California's high-speed rail has nothing to go for it except the typical alliances of baptists and bootleggers that pretty much define large-scale infrastructure project boosterism in the U.S. So it will go forward.
Large-capacity point-to-point modes (air or land) face a last-mile problem. How to funnel the crowds to and from each point to and from many origins and destinations? As cities spread out (as they always have and always will), the problem becomes more serious. Where the numbers of passengers involved is large, there are various remedies, including the growing array of private on-demand cab services. Markets and tech are formidable,
Where the numbers are much smaller, as they will be with rail, there are only the default public (also baptists and bootleggers) conveyances. Just as the post office survives long after it has been outclassed by modern alternatives, these will be maintained via the usual political patronage. Here is an update of the post office story. Think about it: why do we still have an old-time postal service?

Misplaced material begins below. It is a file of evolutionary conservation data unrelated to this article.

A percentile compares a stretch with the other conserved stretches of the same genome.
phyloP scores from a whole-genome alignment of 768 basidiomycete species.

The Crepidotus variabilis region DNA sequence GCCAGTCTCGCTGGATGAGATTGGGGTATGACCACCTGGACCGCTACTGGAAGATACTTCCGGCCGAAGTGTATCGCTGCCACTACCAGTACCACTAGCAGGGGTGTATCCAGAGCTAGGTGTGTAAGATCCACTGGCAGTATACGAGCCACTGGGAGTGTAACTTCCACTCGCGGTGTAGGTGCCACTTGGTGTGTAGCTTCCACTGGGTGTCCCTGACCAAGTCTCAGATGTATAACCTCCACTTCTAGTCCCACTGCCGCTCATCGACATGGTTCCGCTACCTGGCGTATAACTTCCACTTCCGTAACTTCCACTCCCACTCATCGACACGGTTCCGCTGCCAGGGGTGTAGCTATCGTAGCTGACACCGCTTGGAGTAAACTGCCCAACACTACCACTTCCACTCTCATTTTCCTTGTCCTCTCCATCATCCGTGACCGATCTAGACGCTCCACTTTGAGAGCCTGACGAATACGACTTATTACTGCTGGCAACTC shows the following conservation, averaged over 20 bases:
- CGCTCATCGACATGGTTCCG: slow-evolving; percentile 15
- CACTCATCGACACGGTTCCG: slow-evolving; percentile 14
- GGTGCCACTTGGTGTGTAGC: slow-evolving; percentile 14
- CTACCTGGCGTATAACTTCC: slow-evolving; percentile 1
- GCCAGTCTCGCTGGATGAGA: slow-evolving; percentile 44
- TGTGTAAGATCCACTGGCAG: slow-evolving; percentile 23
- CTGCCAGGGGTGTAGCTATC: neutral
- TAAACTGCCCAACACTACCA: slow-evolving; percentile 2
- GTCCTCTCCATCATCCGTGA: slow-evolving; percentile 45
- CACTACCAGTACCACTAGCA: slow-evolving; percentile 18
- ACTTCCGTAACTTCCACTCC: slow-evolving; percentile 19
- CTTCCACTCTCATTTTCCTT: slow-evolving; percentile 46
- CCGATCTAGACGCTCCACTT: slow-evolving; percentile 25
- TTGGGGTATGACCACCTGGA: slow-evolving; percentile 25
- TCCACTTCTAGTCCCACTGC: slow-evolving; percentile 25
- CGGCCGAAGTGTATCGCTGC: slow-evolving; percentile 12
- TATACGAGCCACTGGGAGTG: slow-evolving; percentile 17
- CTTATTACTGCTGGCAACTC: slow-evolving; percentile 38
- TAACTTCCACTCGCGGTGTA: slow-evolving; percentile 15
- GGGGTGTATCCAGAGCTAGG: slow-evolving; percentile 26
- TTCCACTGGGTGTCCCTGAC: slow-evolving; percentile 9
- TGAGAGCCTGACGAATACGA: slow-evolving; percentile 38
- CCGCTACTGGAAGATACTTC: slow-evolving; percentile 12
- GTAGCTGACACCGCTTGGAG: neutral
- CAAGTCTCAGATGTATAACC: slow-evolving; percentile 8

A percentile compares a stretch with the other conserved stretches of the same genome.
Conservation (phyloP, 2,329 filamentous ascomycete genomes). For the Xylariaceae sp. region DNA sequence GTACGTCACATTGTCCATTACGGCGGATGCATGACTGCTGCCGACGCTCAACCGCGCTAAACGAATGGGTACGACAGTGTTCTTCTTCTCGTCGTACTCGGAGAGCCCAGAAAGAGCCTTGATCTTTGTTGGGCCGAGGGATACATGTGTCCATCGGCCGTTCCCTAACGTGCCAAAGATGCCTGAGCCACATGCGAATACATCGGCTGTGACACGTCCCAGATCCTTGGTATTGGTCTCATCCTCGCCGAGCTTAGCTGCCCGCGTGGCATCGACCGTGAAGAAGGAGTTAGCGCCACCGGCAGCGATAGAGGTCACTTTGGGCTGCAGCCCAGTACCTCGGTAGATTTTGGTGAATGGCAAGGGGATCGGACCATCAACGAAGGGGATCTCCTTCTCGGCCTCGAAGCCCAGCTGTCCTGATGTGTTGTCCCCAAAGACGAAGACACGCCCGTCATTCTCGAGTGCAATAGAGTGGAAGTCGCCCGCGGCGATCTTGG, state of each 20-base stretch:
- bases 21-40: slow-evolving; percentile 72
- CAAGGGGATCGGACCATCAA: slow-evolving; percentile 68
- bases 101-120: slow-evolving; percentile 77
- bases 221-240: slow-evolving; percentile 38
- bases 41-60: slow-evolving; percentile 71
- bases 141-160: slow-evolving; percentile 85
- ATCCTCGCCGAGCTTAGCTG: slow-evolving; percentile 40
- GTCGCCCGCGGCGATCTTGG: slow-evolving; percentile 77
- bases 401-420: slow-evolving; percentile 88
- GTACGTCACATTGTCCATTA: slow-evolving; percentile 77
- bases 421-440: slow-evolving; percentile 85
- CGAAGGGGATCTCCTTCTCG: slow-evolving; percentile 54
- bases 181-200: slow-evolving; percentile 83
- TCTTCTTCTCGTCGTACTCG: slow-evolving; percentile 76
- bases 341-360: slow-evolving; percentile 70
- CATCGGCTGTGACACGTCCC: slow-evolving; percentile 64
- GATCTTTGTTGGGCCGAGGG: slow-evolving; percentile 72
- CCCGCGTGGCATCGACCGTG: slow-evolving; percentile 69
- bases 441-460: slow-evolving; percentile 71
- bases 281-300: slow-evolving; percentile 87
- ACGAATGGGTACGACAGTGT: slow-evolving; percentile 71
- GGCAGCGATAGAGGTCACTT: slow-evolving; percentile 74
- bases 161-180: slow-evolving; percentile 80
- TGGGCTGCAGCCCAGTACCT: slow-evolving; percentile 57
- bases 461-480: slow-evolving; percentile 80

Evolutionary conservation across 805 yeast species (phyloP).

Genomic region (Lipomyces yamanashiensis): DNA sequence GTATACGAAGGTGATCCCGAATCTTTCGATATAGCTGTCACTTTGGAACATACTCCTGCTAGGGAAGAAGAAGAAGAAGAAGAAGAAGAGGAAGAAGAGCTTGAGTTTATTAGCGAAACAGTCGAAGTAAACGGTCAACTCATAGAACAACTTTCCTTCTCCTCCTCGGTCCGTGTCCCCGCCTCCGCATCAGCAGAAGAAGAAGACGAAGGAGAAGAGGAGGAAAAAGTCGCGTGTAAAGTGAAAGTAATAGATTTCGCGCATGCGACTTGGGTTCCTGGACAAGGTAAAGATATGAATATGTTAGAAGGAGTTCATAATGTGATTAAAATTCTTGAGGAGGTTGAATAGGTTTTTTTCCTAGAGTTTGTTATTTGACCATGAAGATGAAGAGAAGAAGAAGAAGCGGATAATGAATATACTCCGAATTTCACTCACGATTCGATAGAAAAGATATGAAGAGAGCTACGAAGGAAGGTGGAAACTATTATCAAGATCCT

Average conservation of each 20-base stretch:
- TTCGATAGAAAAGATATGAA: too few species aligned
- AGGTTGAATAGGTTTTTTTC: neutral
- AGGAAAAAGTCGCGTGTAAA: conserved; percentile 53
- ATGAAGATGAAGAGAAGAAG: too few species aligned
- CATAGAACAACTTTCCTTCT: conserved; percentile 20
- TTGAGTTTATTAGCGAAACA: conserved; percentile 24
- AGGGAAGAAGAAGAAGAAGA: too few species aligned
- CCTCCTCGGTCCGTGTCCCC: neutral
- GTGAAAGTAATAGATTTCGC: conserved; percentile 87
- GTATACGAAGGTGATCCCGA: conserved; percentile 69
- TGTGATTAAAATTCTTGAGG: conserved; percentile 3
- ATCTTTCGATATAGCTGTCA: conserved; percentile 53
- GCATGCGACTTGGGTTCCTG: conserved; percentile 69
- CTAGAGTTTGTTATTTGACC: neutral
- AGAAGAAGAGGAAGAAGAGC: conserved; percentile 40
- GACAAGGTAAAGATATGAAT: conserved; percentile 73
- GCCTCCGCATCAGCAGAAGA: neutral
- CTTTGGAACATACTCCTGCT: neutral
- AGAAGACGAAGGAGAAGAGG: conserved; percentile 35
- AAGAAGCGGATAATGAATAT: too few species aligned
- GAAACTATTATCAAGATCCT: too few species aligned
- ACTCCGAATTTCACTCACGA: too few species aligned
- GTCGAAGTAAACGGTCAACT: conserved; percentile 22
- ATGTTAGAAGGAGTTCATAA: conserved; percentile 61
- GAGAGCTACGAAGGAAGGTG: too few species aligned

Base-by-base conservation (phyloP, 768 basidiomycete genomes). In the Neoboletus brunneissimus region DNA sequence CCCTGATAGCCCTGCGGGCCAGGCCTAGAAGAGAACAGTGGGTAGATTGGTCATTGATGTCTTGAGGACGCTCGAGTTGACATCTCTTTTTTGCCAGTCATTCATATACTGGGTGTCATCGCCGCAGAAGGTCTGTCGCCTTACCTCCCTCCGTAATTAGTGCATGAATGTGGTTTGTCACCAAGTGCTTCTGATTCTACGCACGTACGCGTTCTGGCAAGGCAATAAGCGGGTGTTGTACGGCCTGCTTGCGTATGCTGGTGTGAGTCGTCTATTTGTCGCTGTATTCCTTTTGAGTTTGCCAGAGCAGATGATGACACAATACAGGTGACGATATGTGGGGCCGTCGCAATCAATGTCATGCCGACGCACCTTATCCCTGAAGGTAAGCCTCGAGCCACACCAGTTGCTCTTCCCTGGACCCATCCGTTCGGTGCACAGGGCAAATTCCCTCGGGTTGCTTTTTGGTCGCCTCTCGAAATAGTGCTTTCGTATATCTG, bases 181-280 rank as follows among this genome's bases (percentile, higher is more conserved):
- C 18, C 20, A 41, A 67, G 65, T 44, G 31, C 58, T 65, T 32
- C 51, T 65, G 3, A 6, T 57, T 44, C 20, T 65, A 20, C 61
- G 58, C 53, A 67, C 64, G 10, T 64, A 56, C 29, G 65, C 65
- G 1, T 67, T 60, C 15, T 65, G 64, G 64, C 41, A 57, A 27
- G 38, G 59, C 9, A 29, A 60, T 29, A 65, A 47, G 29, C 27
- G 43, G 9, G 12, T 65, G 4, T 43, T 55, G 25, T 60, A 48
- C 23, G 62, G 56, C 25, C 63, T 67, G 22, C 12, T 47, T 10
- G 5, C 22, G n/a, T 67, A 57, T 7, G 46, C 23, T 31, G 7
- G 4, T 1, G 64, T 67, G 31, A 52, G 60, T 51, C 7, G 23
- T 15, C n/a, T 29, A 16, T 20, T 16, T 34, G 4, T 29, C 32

The spreading out of cities means that there are origins and destinations near and far. This is why the sprawl story is so wrong. This is also why average travel times and distances are so stable (see Alex Anas, 2014)
Even networking and agglomeration occur over a range of distances. We all converse and interact with interested parties near and far. We share ideas (and research) electronically and we also get on airplanes to attend meetings here, there and almost everywhere.